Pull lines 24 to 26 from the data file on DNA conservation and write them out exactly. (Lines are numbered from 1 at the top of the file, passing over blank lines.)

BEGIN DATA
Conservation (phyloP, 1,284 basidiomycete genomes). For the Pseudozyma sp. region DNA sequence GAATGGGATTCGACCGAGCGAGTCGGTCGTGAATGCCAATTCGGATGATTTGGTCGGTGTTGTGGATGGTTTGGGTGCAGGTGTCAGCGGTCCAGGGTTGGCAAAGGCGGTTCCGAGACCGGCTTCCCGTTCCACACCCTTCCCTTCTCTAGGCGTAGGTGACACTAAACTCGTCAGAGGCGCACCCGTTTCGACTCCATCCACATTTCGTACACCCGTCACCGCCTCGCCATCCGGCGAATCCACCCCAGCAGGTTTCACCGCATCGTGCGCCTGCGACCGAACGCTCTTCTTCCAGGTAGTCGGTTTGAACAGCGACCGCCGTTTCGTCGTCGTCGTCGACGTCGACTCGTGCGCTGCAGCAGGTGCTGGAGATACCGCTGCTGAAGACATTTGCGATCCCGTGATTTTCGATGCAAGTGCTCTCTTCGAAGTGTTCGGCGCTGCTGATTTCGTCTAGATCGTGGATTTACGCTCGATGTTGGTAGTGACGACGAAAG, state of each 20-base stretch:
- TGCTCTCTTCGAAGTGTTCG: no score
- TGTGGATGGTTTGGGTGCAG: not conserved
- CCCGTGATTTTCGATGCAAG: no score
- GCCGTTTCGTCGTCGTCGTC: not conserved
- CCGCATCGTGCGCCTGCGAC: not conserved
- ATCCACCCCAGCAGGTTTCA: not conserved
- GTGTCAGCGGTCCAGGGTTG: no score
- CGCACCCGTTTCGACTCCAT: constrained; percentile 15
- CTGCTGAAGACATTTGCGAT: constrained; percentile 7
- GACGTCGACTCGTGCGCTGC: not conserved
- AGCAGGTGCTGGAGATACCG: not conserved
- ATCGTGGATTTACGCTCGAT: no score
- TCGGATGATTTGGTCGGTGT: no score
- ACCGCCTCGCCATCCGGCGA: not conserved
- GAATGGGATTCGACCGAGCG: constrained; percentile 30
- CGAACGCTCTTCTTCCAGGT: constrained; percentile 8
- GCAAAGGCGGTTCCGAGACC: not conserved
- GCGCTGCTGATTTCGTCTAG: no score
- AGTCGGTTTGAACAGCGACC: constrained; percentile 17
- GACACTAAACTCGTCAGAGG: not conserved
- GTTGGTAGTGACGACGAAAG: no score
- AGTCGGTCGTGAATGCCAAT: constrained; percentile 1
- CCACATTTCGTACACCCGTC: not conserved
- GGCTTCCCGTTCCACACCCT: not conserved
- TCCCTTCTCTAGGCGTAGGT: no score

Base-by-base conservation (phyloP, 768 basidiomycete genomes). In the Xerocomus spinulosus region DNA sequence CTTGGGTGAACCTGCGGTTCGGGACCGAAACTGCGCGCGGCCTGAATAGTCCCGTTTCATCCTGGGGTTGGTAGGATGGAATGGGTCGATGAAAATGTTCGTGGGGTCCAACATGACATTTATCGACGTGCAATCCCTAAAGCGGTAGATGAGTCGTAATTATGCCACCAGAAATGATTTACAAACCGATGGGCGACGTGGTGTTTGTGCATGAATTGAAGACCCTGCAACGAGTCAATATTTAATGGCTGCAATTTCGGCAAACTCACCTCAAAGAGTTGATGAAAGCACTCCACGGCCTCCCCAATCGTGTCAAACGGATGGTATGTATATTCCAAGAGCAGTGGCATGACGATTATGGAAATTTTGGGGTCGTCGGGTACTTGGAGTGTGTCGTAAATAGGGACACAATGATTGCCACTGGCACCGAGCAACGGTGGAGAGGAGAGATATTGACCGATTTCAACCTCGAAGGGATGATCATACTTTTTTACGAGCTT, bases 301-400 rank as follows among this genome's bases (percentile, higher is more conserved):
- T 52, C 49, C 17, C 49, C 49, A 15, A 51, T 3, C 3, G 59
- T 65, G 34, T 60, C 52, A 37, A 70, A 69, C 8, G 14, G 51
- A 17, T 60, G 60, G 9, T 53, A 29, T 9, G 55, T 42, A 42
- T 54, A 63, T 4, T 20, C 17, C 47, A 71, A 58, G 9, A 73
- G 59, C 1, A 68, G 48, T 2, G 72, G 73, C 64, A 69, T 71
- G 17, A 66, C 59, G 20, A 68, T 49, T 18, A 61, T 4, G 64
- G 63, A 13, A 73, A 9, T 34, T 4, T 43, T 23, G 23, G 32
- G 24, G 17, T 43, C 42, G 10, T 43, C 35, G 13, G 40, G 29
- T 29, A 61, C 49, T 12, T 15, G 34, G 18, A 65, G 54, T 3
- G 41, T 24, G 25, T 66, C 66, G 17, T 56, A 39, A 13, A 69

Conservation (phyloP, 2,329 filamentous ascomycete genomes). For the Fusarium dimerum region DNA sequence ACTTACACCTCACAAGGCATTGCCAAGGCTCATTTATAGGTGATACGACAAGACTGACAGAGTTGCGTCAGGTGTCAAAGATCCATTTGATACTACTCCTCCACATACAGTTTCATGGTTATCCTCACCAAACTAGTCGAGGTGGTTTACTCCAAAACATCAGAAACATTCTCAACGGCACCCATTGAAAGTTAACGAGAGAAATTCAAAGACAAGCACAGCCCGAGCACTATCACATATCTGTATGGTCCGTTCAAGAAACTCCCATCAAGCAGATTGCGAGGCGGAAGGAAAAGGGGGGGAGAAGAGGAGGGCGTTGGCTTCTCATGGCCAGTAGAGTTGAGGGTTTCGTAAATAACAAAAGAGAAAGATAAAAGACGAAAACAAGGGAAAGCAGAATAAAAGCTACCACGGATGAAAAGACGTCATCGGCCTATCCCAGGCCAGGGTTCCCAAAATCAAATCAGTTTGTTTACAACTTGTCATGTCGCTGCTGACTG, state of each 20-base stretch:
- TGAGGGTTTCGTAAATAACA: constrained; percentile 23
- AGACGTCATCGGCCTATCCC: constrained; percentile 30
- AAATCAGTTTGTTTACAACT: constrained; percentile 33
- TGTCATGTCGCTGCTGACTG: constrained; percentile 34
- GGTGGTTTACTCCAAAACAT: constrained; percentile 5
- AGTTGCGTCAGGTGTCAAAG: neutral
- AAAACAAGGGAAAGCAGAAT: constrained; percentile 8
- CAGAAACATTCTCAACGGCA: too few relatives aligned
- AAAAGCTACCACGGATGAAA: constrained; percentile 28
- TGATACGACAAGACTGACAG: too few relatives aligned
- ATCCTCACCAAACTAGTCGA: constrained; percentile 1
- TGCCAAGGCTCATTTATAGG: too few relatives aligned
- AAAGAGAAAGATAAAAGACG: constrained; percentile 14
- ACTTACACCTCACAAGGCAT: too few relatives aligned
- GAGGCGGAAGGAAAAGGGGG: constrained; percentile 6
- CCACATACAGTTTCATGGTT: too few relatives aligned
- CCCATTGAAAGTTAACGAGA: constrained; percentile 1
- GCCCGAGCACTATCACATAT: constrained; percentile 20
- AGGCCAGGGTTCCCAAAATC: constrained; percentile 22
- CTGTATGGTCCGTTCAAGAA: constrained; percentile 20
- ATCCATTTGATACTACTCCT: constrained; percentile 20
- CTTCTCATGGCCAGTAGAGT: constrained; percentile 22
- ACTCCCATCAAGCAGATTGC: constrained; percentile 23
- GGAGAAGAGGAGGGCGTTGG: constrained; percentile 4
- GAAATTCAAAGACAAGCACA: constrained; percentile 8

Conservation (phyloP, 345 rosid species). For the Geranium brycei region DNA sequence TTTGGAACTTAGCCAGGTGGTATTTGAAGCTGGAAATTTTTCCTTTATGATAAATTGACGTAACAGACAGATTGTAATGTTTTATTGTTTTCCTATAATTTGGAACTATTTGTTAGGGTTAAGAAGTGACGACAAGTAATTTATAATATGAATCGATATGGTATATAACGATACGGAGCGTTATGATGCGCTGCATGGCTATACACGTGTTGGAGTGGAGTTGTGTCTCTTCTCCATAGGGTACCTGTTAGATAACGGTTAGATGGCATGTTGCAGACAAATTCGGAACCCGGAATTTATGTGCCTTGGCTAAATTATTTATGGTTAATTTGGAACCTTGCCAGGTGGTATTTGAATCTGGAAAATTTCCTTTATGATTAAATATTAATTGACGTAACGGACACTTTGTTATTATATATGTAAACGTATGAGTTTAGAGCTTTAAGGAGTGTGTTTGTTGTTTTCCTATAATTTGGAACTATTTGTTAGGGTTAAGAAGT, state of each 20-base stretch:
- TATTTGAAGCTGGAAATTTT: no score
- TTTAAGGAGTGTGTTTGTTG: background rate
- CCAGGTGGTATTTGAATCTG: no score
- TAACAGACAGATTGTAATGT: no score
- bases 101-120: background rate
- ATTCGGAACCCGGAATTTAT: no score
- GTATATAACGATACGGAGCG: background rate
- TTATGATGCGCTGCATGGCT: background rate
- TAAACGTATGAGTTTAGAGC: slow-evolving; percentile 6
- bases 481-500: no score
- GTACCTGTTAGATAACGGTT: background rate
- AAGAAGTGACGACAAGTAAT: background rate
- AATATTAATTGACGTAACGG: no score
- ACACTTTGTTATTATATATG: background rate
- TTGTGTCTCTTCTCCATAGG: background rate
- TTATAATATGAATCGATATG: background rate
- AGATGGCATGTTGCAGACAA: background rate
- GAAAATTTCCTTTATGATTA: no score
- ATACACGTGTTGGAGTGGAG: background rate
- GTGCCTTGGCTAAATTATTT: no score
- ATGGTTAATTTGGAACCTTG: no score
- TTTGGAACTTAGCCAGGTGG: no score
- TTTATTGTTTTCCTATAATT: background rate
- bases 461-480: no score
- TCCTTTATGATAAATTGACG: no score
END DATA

- CCACATTTCGTACACCCGTC: not conserved
- GGCTTCCCGTTCCACACCCT: not conserved
- TCCCTTCTCTAGGCGTAGGT: no score